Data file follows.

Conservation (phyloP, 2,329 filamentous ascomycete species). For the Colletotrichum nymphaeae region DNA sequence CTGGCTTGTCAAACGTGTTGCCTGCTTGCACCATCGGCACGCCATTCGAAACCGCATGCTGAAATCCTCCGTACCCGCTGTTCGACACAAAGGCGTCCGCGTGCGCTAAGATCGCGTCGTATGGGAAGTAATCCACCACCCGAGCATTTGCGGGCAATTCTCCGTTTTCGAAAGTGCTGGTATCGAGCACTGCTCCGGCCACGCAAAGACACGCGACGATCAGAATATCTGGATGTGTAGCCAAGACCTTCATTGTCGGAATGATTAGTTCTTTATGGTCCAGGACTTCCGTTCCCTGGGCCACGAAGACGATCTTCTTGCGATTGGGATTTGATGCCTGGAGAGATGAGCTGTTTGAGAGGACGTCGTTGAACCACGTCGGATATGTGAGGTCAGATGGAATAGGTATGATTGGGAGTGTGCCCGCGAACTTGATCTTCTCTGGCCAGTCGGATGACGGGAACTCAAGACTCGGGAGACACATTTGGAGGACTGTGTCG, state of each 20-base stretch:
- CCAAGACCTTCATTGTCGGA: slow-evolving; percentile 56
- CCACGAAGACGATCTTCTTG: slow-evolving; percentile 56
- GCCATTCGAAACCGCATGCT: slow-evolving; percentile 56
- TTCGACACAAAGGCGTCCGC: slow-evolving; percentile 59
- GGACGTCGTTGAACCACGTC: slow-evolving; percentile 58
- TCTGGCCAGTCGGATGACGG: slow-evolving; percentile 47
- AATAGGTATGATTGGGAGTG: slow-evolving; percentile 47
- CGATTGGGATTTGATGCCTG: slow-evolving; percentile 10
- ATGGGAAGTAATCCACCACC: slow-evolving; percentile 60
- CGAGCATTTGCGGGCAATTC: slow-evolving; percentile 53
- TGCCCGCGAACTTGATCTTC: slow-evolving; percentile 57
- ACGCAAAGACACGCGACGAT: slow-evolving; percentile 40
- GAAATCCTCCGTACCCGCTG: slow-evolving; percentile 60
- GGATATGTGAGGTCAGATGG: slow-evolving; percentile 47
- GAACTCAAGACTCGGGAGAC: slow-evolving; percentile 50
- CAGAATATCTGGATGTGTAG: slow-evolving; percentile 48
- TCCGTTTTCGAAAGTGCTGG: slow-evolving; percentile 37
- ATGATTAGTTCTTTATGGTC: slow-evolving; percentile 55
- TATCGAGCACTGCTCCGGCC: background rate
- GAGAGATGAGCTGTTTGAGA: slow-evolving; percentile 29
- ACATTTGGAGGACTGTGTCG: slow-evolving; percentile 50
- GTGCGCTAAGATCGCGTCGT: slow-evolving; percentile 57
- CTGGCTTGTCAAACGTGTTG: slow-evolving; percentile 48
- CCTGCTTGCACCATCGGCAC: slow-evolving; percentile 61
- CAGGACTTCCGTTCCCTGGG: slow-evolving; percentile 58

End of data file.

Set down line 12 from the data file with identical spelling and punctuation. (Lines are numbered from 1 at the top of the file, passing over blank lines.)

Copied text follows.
- TGCCCGCGAACTTGATCTTC: slow-evolving; percentile 57